The UK’s Office for Low Emission Vehicles (OLEV) has announced details of its £23 million Hydrogen Transport Programme

23 August 2017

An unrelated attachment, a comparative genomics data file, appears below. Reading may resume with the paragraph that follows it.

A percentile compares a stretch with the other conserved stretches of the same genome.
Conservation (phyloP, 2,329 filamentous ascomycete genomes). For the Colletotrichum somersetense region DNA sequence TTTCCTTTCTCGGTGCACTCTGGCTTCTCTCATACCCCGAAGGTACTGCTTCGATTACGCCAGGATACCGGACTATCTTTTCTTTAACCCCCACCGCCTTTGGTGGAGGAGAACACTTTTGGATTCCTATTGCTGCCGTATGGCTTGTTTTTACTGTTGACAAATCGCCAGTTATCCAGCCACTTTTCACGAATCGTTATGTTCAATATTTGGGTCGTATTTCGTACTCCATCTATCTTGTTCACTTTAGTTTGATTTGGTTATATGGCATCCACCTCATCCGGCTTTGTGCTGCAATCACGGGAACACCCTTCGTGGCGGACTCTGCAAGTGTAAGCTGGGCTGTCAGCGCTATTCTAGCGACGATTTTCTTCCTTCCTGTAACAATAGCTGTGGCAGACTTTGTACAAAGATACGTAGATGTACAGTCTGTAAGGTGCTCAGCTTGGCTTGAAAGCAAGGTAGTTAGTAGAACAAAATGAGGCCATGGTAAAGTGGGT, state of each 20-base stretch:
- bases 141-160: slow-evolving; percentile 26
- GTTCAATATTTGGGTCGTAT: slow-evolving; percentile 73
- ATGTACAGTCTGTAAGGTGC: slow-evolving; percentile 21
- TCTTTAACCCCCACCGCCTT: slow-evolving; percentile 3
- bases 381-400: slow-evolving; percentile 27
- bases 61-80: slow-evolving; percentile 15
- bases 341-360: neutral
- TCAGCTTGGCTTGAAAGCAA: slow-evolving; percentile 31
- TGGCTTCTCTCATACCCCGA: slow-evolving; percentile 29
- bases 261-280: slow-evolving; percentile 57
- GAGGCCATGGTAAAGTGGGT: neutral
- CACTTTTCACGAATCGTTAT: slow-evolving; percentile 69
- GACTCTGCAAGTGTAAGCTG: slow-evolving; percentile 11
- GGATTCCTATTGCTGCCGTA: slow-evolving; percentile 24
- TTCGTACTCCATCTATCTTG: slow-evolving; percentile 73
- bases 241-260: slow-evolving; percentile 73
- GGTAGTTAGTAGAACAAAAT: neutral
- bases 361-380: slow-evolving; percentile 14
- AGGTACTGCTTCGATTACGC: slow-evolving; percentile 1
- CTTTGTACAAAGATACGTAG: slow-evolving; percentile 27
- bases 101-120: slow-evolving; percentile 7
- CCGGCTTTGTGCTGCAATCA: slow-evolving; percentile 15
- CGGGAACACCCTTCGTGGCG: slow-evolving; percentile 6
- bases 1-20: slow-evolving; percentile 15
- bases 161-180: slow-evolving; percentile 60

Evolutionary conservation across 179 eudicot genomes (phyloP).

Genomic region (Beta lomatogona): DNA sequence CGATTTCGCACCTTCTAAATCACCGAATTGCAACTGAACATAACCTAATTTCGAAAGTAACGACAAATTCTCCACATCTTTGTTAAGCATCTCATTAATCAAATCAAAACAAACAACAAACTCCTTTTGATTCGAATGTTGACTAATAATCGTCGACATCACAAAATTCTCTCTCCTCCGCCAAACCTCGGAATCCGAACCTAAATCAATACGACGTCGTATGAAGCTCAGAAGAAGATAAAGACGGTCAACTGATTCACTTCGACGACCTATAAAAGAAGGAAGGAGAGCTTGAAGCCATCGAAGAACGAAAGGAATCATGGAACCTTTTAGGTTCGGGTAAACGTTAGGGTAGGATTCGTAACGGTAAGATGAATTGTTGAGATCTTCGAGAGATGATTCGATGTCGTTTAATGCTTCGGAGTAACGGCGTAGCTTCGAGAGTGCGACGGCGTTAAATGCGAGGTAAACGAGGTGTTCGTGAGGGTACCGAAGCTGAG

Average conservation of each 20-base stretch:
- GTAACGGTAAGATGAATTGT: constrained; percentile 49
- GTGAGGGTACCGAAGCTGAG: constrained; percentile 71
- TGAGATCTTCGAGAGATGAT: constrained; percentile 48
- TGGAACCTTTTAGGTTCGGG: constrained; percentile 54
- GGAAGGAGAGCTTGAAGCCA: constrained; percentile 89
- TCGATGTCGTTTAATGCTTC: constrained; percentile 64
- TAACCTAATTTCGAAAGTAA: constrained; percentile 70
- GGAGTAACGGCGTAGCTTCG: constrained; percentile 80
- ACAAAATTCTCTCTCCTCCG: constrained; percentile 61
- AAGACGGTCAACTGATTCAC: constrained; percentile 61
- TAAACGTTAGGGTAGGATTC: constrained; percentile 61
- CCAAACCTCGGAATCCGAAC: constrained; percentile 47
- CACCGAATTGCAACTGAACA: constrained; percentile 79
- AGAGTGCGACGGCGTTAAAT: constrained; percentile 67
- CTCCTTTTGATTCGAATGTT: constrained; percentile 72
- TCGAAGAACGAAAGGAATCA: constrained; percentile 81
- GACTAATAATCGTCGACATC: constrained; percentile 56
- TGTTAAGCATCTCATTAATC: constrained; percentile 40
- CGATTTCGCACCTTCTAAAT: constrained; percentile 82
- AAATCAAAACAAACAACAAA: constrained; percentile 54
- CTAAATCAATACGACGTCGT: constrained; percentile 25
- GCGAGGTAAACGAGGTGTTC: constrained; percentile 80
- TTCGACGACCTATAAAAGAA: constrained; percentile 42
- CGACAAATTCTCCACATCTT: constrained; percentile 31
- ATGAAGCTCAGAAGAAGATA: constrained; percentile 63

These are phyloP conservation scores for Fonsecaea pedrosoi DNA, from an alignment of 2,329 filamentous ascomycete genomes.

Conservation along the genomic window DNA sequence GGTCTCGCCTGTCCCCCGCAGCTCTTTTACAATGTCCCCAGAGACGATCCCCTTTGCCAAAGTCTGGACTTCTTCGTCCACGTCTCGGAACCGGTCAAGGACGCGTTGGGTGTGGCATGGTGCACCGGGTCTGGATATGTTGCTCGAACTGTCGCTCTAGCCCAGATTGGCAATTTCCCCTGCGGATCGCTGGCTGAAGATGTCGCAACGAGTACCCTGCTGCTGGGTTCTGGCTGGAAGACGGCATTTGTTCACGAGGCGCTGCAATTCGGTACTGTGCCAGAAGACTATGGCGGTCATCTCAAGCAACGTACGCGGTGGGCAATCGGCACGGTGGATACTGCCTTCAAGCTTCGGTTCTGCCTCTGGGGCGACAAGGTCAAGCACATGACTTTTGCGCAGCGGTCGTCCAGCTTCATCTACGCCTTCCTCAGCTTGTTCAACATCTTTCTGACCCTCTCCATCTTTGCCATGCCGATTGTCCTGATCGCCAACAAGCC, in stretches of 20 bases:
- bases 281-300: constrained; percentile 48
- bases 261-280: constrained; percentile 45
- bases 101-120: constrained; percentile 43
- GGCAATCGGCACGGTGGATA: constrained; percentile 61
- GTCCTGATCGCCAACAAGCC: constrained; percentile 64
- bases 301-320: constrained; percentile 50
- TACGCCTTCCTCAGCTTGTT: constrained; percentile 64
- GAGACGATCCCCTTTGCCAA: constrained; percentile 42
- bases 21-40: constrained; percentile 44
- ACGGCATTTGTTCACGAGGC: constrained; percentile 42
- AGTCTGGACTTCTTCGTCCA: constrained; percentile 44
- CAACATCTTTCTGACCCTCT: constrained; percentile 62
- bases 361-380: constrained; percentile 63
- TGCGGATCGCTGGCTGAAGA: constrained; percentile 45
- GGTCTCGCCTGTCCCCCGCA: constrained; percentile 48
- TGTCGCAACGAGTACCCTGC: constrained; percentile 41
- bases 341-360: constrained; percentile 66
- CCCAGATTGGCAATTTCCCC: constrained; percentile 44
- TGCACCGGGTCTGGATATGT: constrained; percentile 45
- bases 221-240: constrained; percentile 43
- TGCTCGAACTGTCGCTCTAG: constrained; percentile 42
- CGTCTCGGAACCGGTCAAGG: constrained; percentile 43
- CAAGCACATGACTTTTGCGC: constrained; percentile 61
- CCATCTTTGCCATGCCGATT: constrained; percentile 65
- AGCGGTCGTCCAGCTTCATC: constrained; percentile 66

23 August 2017 The UK’s Office for Low Emission Vehicles launched its Hydrogen for Transport Programme on 18 August, which aims to expand the UK’s hydrogen refuelling station network and also the country’s fleets of hydrogen fuel cell vehicles.  The programme will allow additional larger capacity hydrogen refuelling stations to be built which can support larger fleets, and also aims to optimise and maximise the use of these new hydrogen stations and those currently in operation (of which there is just more than a dozen across the UK). An advantage the stations have over electric vehicle charging points is that like petrol stations, once built they can last decades with minor modification, and do not risk becoming obsolete as faster chargers become available. Hydrogen vehicles have the potential to outcompete EVs, particularly for long distance journeys and for heavy loads.  Funding of up to £23m (€25m) will be provided via open competition in two stages. Stage one, which will open this November, makes available £9m (€10m) for 50:50 match funding of around seven hydrogen refuelling stations plus associated captive hydrogen fleets for completion in 2018/19, with the funding round closing to applications on 16 October 2017 and grants released in November. There will be a webinar for perspective bidders in mid-September.  Stage two opens the remaining £14m (€15m) to fund up to ten hydrogen refuelling stations plus captive fleets, with the round beginning in December 2018, subject to market developments following stage one, with funds released in January 2019.  By tying hydrogen station growth to direct fleet use at these early stages for the development of hydrogen vehicles, the scheme smartly ensures that the stations get regular use despite there being currently no mainstream consumer market for hydrogen vehicles.  In addition to its simple primary objectives of increasing the number of publicly-accessible hydrogen refuelling stations and the number of hydrogen-powered electric vehicles on UK roads, the Hydrogen for Transport Programme also aims to address and support the wider development for hydrogen vehicles in the UK.  To this end, it has a number of secondary objectives, including boosting use of the hydrogen refuelling network by improving ease of access and adding in slight redundancy, which can minimise disruption for customers during periods of station downtime, such as during maintenance. It also aims to extend the hydrogen network further across the UK, allowing hydrogen vehicles to travel further across the country, plus also increasing the density of stations so a greater number of vehicles can operate in a given area.  It also aims to improve the economics of hydrogen vehicle operation, by building usage rates to improve the management of running the hydrogen refuelling stations (which in turn will increase their rate of expansion), including finding additional non-hydrogen-powered vehicle applications for the fuel, such as stationary applications for heating and industrial use. This also means increasing knowledge about the technology in general, which will allow for technical performance to be optimised, best practice developed, as well as learning the best ways to move forward with further network optimisation.  Moreover, the programme targets boosting stakeholder and general public confidence in and the credibility of hydrogen vehicles, including in government, as well as developing the case for expansion of the sector, including integration of the network through future links to other modes of transport such as trains or ferries. This also involves moving towards using renewable sources for hydrogen (which is currently produced from natural gas), as currently being developed by Japan Inc in Norway. This will enable the technology to become a true potential green competitor to electric vehicles moving into the next decade (following it being showcased at the 2020 Tokyo Olympic Games).  As vehicle fossil fuel use begins to substantially decline moving towards 2040, Oil Giants are widely expected to start investing at massive scale into hydrogen to compensate for this lost revenue. A vehicle to achieve this was formed in January, with the founding of the OEM and energy industry-backed Hydrogen Council at Davos in January.